States play an important role in serving children with a need for mental health services. In order to improve the mental health care system for this vulnerable population, it is necessary to better understand the need for mental health services, their availability, and their effectiveness across states. This report reviews the recent literature on children’s mental health services and examines a wide range of data sources for state-based analysis. It considers the feasibility of producing a comprehensive evaluation of state mental health systems for children and discusses the potential limitations of such an analysis.
This brief examines the scope and composition of housing assistance being provided through HUD programs to residents of the 10 neighborhoods that have been a part of the Annie E. Casey Foundation's Making Connections initiative. It also describes selected characteristics of the families that receive housing assistance and how their circumstances changed between surveys conducted in 2002/03 and 2005/06 in comparison to unassisted renters and homeowners living in these neighborhoods. At the latter date, the average share of eligible households that received assistance was 25 percent, the same as the national average, but there was considerable variation across sites.
This report is based on research conducted by the Urban Institute's Justice Policy Center on the violence prevention activities taking place at the Thurgood Marshall Academy Public Charter High School during the 2008-2009 school year. Based on an assessment of the school's violence prevention approach using qualitative and quantitative data from stakeholder interviews, field observations, programmatic records, and surveys with students and faculty, this report includes: a logic model of the school's violence prevention approach; detailed information on each of the violence prevention activities within the violence prevention approach and how they compare to national best practices; student and faculty perceptions of the school climate and the violence prevention approach; and recommendations to the school administrators on how to strengthen their violence prevention approach based on the assessment findings. The report concludes with brief remarks on next steps in school violence prevention research.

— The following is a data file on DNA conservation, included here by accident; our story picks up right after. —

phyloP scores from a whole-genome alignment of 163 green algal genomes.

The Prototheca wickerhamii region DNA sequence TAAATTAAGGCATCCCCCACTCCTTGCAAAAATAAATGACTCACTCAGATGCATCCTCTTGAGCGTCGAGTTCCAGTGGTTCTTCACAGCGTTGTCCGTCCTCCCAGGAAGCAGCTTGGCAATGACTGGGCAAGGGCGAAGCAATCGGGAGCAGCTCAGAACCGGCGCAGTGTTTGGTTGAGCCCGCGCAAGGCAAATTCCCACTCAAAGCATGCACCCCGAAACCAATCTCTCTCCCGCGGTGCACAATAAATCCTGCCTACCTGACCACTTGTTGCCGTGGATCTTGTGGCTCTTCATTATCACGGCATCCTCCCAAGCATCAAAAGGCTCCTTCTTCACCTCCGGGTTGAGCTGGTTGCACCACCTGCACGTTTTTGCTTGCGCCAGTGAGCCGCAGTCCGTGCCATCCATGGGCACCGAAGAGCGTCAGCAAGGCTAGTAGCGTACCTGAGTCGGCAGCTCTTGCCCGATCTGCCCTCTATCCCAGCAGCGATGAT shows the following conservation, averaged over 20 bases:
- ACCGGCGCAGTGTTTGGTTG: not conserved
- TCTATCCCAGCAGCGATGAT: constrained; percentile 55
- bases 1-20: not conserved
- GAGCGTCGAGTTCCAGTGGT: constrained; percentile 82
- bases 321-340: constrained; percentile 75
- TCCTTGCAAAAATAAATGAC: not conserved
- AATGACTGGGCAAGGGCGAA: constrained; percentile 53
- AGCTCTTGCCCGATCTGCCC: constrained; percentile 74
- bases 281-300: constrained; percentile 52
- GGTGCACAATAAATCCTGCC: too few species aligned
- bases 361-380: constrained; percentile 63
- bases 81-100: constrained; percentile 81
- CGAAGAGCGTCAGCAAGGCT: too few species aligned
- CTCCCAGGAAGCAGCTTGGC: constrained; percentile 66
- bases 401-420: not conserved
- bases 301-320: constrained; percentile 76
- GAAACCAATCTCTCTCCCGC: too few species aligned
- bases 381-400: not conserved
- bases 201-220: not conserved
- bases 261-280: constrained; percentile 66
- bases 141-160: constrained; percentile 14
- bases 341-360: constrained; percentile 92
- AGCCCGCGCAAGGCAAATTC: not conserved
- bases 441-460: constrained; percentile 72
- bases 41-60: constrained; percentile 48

This summary brief is based on research conducted by the Urban Institute's Justice Policy Center on the violence prevention activities taking place at the Thurgood Marshall Academy Public Charter High School during the 2008-2009 school year. Researchers from the Justice Policy Center conducted an assessment of the school's violence prevention activities using qualitative and quantitative data from stakeholder interviews, programmatic records, and surveys with students and faculty. This brief provides an overview of Thurgood Marshall Academy's violence prevention approach; a more detailed report on the full assessment will follow in Summer 2010.
The HOPE VI Panel Study research has highlighted that many residents of distressed public housing face severe health challenges. Our research shows that respondents' well-being has improved in important ways—they now live in housing that is substantially higher-quality and in neighborhoods that are dramatically safer. However, in this brief, we present findings that show that despite these improvements, respondents' health has continued to deteriorate rapidly; the level of reported health problems in 2009 are stunning, and the mortality rate is shockingly high.